Indian Government Proposes Vast New Powers to Suppress Internet Content

By CircleID Reporter

The Indian government has proposed a bill to suppress online content in the country, increase control over messaging and trace messages to their origin resulting in citizens uproar comparing the proposed rules to those of China and Russia. New York Times' Vindu Goel reports: "Under the proposed rules, Indian officials could demand that Facebook, Google, Twitter, TikTok and others remove posts or videos that they deem libelous, invasive of privacy, hateful or deceptive. Internet companies would also have to build automated screening tools to block Indians from seeing "unlawful information or content." Another provision would weaken the privacy protections of messaging services like WhatsApp so that the authorities could trace messages back to their original senders." Tech gians including Mircrosoft and Facebook are fighting back.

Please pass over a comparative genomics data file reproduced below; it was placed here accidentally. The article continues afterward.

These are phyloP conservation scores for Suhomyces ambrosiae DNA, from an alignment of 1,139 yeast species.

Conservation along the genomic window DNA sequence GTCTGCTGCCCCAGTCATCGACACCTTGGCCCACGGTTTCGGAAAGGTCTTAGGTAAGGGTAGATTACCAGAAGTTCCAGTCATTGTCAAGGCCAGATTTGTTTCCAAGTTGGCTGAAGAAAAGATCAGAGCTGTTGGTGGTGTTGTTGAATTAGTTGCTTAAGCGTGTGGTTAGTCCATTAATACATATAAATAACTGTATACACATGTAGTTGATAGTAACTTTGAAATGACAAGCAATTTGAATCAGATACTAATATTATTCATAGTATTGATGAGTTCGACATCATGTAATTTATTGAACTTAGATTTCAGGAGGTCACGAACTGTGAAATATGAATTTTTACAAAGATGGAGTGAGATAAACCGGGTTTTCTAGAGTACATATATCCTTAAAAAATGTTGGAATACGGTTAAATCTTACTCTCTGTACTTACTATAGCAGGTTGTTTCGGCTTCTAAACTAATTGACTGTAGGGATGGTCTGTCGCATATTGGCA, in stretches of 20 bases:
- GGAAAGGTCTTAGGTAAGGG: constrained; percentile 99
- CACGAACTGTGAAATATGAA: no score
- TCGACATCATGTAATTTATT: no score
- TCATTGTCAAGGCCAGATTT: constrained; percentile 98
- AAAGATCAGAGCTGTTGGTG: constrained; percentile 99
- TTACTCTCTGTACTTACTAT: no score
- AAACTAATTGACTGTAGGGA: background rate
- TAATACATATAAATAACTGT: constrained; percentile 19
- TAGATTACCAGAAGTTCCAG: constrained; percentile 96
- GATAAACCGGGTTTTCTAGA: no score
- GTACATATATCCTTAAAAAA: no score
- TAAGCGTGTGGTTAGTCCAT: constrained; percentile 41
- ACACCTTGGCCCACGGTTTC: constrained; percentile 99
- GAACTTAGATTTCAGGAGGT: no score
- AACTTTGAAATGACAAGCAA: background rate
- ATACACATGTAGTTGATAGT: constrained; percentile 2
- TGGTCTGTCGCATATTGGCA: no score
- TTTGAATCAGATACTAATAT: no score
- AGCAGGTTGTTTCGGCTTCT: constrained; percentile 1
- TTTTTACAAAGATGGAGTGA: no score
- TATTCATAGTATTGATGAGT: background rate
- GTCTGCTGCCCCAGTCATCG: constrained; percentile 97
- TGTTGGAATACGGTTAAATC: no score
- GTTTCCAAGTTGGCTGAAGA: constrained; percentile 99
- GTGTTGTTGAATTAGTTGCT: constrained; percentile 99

— "In a filing with the ministry last week, Microsoft said that complying with India's new standards would be "'mpossible from the process, legal and technology point of view.'"

— "WhatsApp, which is owned by Facebook and has some 250 million active users in India, said it could not meet the proposed requirement that it trace viral messages to their origin without destroying the privacy protections that are core to the service."

Related topics: Censorship, Internet Governance, Policy & Regulation, Privacy

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